Today, in the best case, most software implements security and privacy as just one of many competing requirements along with functionality and usability. In the worst case, security and privacy are an after-thought--designed and installed to satisfy minimal regulatory requirements, user expectations, or avoid negative software reviews.
In his book, Co-opetition, Adam Brandenburger uses the metaphor of "Games Theory" to try and explain to business leaders that business is not war and can't be seen with a win-lose mindset. Rather he suggests that it is about growing the "pie" and also making sure that however you grow the pie, you should also get a larger amount of the total pie for your efforts.
I've talked to a lot of managers over the years who lament at the "skills-gap." They claim they're just not able to find the qualified candidates they need to fill their jobs.
It's almost a given now that, if we want to work with people, we need to know their personality traits. Most managers have been to some sort of personality "typing" workshop to help them understand how to get the most from their team members and get along with their own managers. Some of the more popular offerings used in the corporate world and for human resource hiring include the DiSC, and Prevue. A number of other are also popular for both team building and hiring purposes: the Myers-Briggs Type Indicator (MBTI), the 16PF (or 16 personality factor), and the "Big Five" also known as the "Five Factor Model." Not happy with any of these? Not to worry; there are dozens more to choose from.
I've completed many of these for myself and I've even administered and interpreted some of them to my clients during my career as a counselor. Some of their findings I resonate with; others I find to be a stretch. The problem isn't in the testing; it's how we treat people.
I once inherited a project that was 2 years late. The project had languished for so long that can be a challenge to breathe new life into a project that everyone has given up on and tossed into the corner of their "other duties as assigned" pile.
I once finished a engagement with a company that had a difficult time with decision-making. Managers and directors would say to their employees, "I need you to get this this number, or change the system to do this." But they would offer no context on why they needed that number or change.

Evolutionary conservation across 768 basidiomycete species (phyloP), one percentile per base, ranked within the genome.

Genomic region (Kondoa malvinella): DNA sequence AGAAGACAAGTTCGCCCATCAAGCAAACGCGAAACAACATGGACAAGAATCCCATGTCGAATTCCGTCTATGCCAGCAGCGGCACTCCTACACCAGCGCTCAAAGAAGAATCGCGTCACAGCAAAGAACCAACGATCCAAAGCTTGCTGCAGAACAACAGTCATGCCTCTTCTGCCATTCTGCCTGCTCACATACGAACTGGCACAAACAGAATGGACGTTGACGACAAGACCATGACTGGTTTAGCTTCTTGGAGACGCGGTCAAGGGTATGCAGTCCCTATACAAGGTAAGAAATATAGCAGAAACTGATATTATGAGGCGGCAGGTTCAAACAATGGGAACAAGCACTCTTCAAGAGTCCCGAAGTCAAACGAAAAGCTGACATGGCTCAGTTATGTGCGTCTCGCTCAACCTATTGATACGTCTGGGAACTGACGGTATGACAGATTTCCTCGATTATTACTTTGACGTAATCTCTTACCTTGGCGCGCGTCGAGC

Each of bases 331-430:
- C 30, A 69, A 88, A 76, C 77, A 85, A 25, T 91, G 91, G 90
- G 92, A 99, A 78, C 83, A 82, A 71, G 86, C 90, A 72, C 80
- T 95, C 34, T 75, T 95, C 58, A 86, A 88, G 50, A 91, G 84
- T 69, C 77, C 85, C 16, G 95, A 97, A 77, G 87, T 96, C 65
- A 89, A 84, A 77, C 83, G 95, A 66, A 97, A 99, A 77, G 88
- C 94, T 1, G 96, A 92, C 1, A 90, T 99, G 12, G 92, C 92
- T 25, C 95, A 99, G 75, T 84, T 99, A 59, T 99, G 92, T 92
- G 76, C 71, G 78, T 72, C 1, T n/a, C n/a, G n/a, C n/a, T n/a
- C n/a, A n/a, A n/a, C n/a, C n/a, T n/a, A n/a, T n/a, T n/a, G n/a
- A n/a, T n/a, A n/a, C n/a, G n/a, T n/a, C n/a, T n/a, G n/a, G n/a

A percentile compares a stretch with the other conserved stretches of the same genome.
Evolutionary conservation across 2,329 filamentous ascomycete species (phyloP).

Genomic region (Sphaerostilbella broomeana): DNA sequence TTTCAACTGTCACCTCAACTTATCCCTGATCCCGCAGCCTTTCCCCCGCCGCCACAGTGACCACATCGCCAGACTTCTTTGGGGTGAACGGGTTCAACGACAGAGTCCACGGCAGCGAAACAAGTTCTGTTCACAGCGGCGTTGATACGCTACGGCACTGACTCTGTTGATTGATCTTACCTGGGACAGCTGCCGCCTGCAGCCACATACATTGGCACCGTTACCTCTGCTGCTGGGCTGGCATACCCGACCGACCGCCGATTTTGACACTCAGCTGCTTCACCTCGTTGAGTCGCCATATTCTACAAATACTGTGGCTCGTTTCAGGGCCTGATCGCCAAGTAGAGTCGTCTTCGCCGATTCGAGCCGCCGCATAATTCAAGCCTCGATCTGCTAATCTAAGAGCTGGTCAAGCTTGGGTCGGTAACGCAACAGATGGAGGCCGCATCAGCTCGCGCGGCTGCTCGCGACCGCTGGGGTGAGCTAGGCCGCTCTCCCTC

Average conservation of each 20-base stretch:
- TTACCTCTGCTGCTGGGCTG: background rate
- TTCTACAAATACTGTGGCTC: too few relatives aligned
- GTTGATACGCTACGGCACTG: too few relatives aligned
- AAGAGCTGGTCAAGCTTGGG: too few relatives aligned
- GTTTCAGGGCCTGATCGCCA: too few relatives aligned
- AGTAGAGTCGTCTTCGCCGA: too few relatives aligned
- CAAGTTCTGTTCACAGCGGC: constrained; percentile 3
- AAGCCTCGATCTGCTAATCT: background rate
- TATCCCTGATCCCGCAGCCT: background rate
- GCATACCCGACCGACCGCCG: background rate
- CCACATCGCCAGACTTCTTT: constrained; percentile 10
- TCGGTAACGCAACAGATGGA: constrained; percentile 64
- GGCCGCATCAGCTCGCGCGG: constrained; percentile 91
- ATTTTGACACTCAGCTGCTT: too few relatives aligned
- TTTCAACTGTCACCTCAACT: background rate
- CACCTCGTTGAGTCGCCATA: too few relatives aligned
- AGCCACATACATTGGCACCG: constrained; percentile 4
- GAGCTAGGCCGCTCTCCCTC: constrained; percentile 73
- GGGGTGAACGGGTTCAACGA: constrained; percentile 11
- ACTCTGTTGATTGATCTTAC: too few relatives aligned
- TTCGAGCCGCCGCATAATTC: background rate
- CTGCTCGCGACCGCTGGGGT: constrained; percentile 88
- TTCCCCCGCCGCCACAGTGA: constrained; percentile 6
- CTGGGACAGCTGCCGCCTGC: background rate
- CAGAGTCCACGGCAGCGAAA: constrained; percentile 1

I've lost count of the number of articles that have come across my feed with titles like, "Reaching out to Millennials", "Understanding your target market", or "What Boomers need." Traditional marketing models are based on carving up the universe of all potential customers into age, race, gender, and income levels. If your product or service can appeal to a large enough subset of this universe with sufficient buying power, then you have a shot at being successful.
The best managers are the ones that add value to the organization. They don't just assign work, make sure people show up for work on time, and tell people when to get their assignments finished. They are also invaluable in identifying how to do work smarter, how to become more productive as a team, and how to align the work their team does and the skills their team possesses with the actual business goals and directions of the organization.
But the longer a manager serves in his or her role, the more likely that fatigue will set in; management will erode to the point where the manager gives up his or her strategic vision and eventually goes through the motion of making sure people show up for work on time, assign work, and make sure that assignments are finished on time.
Wheeler, Michael. 2013. The Art of Negotiation: How to Improvise Agreement in a Chaotic World". Simon & Shuster. New York. ISBN: 978-1-4516-9042-2
I'd become acquainted with Michael Wheeler's book some time ago and put it on my professional reading list. When I finally got around to picking it up, it did not disappoint. He maps out his book into four sections:
Probably one of the least enjoyable parts of management is dealing with an employee or direct report who is just not meeting expectations. What makes these difficult discussions so hard is that we often put them off simply because they are so unpleasant. As a result, when we do finally sit down with the person, the discussion either turns into an adversarial rather than a constructive conversation; one or both of us either blows up, talks past each other, or seeks to win the argument rather than solve the problem.
The scenario in our head usually plays out something like this: